‘Severe struggle’ over federal debt limit and moves to impeach Biden: What could happen in a Republican Congress

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If Republicans beat Democrats in November’s midterm elections, get ready for debt-limit drama and move to impeach President Joe Biden.

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The Democrats are facing what one analyst calls an “incredibly hostile environment for the midterm,” observers see the Republicans as a clear favorite to win the House of Representatives as well as one to capture the Senate. are in good condition.

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Analysts at Eurasia Group wrote in a note this week that Republican control of one or both chambers of Congress would herald major policy changes ranging from fiscal policy to Biden’s appointments.

“If Republicans control the House, expect multiple investigations into the Biden administration, a serious conflict over government funding and debt limits, and possible passage of articles of impeachment against President Biden,” the analysts wrote.

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Congress last raised the loan limit in December to prevent default until after the midterm elections. Just one House Republican — Adam Kizinger of Illinois — voted for the escalation. None of the Senate Republicans supported it.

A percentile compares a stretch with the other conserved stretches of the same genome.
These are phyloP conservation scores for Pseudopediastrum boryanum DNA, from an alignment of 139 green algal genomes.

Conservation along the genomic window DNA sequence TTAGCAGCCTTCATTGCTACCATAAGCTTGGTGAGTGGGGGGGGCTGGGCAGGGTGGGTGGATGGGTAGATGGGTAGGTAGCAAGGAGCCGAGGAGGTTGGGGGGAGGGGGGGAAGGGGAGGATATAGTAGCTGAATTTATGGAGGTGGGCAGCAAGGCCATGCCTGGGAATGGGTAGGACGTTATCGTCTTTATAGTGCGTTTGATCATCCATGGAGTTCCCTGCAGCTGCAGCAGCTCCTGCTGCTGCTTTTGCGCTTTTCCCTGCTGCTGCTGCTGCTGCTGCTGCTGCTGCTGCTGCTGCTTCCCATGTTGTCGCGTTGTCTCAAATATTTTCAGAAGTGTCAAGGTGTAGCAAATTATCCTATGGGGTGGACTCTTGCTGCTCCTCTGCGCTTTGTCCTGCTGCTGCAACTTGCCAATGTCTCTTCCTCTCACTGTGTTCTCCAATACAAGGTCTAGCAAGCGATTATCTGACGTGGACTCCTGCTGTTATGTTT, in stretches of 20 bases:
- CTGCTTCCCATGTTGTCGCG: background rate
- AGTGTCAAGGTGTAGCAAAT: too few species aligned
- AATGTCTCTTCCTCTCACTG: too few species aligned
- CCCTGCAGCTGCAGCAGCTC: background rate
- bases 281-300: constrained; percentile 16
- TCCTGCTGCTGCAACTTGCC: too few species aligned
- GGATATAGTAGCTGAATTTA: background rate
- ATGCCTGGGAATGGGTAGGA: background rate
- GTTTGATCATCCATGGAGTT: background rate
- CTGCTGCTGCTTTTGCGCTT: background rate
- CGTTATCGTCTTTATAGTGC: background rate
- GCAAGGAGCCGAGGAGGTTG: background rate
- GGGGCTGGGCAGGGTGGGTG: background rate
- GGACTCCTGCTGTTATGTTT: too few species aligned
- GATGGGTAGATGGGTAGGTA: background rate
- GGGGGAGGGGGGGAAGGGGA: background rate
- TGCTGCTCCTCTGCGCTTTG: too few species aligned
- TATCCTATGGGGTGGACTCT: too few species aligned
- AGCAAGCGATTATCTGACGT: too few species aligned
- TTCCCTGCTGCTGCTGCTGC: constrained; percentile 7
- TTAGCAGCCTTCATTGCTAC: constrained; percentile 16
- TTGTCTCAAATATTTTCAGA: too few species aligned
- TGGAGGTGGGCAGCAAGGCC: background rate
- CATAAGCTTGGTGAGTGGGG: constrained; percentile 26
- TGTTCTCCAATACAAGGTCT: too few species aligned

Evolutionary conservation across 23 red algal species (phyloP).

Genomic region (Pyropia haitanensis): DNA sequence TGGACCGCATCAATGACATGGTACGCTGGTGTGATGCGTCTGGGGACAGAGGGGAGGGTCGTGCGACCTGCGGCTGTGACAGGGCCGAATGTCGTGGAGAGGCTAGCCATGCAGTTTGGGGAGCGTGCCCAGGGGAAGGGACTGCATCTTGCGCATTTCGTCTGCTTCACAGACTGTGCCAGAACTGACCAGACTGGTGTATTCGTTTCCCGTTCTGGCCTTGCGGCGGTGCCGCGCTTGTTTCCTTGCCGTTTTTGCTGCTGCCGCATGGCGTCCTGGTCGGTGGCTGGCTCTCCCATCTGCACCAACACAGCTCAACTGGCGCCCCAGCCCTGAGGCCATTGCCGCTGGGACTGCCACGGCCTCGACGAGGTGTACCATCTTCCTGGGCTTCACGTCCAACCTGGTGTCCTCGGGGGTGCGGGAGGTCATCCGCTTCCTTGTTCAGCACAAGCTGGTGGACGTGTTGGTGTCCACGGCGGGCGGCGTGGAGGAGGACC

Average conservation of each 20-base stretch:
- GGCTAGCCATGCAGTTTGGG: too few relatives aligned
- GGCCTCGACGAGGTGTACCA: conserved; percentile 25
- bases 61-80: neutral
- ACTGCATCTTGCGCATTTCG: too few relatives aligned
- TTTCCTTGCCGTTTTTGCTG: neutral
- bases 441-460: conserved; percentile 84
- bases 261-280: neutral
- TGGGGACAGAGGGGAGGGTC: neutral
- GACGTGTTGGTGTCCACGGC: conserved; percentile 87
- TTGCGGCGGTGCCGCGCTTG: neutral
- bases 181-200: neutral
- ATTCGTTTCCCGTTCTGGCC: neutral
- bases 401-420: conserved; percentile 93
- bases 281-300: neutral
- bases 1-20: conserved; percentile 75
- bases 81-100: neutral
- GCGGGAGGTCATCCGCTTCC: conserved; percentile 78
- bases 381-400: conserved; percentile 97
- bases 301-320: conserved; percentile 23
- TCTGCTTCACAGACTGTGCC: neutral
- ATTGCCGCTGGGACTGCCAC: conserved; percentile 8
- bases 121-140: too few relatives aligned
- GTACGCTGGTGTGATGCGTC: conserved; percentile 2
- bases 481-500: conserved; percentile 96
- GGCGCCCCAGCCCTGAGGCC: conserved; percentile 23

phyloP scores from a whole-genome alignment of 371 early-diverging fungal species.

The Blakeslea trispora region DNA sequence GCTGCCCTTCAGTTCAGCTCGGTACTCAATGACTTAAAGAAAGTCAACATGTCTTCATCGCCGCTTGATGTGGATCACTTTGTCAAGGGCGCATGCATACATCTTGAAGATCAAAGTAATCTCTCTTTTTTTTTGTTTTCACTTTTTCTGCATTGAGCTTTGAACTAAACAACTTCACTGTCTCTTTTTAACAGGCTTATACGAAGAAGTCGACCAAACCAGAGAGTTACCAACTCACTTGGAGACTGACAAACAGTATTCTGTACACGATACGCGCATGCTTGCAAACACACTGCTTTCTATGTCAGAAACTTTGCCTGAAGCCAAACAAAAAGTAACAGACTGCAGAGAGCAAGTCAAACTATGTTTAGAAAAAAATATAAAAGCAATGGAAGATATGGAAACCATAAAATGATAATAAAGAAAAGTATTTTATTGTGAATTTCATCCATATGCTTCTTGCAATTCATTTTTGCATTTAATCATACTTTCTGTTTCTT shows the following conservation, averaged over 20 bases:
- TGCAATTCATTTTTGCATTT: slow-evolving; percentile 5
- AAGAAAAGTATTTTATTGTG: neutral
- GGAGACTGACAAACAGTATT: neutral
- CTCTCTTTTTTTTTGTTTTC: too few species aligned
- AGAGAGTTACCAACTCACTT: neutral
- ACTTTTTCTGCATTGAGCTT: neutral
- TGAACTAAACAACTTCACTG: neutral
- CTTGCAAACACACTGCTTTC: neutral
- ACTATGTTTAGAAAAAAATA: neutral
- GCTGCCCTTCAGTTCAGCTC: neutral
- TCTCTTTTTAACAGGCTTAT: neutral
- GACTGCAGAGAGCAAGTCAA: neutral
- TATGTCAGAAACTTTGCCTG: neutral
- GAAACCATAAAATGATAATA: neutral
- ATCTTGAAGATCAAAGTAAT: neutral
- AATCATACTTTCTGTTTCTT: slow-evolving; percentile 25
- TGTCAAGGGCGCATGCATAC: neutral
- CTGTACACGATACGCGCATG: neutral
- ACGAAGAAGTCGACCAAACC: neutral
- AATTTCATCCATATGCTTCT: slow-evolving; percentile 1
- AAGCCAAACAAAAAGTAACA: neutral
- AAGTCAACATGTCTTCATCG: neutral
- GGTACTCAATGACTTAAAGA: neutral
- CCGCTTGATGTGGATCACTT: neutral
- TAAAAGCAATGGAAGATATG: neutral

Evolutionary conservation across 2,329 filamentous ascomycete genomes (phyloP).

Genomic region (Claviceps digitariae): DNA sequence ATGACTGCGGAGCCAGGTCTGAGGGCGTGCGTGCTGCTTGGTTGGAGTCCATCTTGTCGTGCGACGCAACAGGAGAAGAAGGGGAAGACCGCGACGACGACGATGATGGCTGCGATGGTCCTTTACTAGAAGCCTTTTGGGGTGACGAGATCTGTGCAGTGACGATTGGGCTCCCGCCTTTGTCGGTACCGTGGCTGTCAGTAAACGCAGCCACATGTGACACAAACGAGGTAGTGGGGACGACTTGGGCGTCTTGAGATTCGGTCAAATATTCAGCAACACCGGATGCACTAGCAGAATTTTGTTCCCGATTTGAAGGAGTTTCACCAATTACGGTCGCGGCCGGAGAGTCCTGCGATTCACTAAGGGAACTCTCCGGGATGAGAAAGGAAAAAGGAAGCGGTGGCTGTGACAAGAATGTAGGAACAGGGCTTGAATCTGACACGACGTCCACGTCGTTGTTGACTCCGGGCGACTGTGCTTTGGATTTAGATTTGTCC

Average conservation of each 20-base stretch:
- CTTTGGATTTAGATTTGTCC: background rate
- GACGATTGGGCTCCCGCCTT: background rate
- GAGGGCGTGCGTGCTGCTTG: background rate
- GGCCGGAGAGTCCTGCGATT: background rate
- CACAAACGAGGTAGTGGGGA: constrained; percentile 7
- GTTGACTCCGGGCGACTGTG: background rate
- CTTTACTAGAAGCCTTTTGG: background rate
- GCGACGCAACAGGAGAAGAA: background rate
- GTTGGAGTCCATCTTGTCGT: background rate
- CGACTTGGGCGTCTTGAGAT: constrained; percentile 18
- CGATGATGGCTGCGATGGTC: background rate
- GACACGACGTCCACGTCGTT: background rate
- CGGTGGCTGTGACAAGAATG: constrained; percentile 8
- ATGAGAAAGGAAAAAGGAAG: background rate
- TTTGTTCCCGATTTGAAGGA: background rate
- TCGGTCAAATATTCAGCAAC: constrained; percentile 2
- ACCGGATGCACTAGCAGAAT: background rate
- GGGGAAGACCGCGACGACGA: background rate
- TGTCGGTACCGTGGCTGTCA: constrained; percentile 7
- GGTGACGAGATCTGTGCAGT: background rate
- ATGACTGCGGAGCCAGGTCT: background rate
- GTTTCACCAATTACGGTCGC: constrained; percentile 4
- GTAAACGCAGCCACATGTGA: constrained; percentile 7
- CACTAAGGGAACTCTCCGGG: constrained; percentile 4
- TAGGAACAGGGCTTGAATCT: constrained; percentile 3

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“If Republicans take the Senate,” Eurasia analysts continued, “Biden will be forced to choose only the mildest and most vulnerable. [most] Moderate appointments for staff cabinet agencies, many slots will be vacant or will be filled on acting basis, few judges will be confirmed, and possible vacancies in Supreme Court are likely to remain open. ,

Chris Kruger of the Cowen Washington Research Group made a similar prediction: “GOP controls likely mean fiscal drag and shutdown/debt ceiling fights.”

And he sees Democrats heading for a distinct disadvantage in November. “Between House retirements and redistribution – to say nothing of the winds of history directly on their face – Democrats are facing an incredibly hostile environment for the mid-term,” he wrote in a note on Thursday.

In remarks to Hill in late December, Representative Sean Patrick Maloney of New York, who heads the Democratic Congressional Campaign Committee, said: “I think our chances are great. We just need to do good things and tell people about it.”

“I’ve made it clear that we need to do a better job of messaging,” he said, “and I think you’ll see us do that.”

Democrats can highlight legislative achievements, including the nearly $2 trillion US rescue plan for which no Republican voted, and the $1 trillion infrastructure PAVE,
legislation, which received a handful of GOP support.

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Biden’s so-called Build Back Better social-spending and climate initiative, meanwhile, is stalled in Congress as Senate Democrat Joe Manchin of West Virginia and Kirsten Cinema of Arizona are holdouts. There is also a push to strengthen voting rights, as Cinema reiterated Thursday that it would not support the weakening of the Senate filibuster.

Analysts from Eurasia put the probability of a Republican takeover of the House at 90%, and a 65% chance for the GOP to win the Senate.

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